Like the swallows’ annual return to San Juan Capistrano, New Jersey legislators are flocking to the state capital in Trenton to address the annual dilemma of the state budget and the health of the $73.6 billion New Jersey Pension, Trenton.
This year’s budget-pension adventure has more moving parts than usual, and each moving part plays a role in the financing and/or management of the pension system.
The legislature must approve and Gov. Chris Christie must sign a balanced budget by June 30 — a state constitutional requirement. For the fiscal year starting July 1, he has proposed a state payment for the pension system of $2.51 billion, up from the $1.86 billion for the fiscal year that ends June 30.
The New Jersey Pension Fund’s overall funded ratio was 56.5% based on a July 1, 2016, actuarial valuation, according to the state’s Treasury Department. The overall pension fund combines a state component, which has a funded ratio of 44.7%, and a local government component, which has a funded ratio of 73%.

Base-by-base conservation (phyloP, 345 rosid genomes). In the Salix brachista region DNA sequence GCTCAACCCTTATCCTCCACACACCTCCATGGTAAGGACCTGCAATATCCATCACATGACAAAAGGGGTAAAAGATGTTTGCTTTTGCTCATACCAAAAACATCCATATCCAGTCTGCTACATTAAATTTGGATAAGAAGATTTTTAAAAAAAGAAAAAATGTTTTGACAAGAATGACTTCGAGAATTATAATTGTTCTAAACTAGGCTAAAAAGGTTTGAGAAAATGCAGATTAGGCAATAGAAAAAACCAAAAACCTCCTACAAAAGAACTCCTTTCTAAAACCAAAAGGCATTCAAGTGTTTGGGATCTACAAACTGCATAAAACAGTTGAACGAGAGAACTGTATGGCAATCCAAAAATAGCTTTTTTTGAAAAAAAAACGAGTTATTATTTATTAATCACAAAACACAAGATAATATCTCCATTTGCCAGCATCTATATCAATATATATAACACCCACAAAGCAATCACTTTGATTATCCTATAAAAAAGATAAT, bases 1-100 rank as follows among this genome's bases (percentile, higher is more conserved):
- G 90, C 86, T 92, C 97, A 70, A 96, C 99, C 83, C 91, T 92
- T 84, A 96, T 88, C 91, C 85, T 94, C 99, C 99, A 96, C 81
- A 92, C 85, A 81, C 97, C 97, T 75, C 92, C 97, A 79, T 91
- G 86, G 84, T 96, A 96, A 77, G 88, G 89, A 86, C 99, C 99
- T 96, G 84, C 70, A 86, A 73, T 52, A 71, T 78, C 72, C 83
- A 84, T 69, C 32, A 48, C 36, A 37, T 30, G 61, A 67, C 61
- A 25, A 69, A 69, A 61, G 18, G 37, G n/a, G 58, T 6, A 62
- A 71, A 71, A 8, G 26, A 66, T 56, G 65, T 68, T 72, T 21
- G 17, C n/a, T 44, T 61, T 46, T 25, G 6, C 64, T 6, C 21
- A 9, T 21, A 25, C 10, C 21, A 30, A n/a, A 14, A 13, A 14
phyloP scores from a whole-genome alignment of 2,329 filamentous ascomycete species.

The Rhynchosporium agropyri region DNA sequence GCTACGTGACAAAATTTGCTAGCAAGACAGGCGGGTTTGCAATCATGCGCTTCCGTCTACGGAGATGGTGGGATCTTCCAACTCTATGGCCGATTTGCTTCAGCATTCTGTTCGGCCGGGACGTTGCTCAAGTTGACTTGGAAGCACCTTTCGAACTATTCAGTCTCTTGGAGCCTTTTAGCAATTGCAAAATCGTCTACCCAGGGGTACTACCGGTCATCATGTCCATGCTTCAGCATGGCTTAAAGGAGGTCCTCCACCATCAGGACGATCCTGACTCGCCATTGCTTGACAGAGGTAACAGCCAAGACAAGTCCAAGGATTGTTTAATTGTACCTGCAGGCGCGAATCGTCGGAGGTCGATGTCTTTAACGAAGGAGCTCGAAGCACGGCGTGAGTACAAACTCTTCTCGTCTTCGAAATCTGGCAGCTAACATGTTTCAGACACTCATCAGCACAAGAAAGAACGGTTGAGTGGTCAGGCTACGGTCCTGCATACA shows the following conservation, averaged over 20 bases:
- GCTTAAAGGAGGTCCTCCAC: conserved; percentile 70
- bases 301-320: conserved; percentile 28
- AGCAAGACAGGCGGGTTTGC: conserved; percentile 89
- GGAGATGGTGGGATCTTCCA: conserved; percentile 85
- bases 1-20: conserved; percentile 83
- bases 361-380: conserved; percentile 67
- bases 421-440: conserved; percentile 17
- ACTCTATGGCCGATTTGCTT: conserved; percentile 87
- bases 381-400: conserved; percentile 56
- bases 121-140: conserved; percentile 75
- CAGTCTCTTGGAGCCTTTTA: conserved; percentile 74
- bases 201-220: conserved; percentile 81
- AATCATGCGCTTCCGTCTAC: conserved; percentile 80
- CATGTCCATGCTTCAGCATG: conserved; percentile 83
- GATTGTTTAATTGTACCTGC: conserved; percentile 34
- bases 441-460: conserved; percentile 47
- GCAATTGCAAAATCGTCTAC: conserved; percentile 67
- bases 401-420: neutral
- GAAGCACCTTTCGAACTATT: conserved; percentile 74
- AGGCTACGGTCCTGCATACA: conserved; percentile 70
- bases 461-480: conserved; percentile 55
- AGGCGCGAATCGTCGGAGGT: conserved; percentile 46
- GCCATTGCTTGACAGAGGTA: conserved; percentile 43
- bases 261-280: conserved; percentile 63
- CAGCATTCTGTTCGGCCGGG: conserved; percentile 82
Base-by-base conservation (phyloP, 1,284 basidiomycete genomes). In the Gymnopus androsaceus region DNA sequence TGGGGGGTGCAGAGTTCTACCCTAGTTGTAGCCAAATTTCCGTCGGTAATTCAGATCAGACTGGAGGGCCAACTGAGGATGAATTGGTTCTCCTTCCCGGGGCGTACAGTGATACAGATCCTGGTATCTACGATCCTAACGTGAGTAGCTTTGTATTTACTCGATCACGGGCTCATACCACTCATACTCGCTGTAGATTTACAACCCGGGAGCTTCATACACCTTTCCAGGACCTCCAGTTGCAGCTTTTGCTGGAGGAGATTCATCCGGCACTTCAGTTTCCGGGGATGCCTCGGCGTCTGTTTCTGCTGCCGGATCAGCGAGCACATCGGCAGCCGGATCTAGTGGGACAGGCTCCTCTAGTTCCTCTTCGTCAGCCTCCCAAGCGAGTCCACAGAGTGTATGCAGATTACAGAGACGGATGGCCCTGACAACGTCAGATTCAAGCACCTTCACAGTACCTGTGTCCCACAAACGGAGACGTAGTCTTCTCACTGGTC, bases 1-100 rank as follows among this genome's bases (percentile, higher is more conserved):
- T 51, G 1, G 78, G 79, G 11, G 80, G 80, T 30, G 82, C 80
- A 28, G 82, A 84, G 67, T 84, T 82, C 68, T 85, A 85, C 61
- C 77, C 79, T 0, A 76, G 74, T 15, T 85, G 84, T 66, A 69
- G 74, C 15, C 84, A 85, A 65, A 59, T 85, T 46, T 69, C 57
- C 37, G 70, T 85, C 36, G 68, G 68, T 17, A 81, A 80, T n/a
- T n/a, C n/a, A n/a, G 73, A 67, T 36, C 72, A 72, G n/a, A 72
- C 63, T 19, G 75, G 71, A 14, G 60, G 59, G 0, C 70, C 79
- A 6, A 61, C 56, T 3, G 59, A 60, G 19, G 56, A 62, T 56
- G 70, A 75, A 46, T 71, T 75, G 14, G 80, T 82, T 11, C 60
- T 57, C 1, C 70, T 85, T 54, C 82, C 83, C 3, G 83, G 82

The overall unfunded actuarial accrued liability was $66.2 billion as of July 1, of which $49.1 billion was the state’s responsibility.
Other key issues, such as the governor’s proposal to use the state lottery to help finance the pension system, do not have a rigid deadline. Aside from the balanced budget, some observers doubt there will be much action on any pension, tax and budget issue until the unpopular, term-limited Mr. Christie leaves office in January.
During his tenure, Mr. Christie has angered public employee unions by withholding some scheduled state payments to the pension system and winning court challenges to withholding payments and to suspending of cost of living adjustments for public employees in the pension system.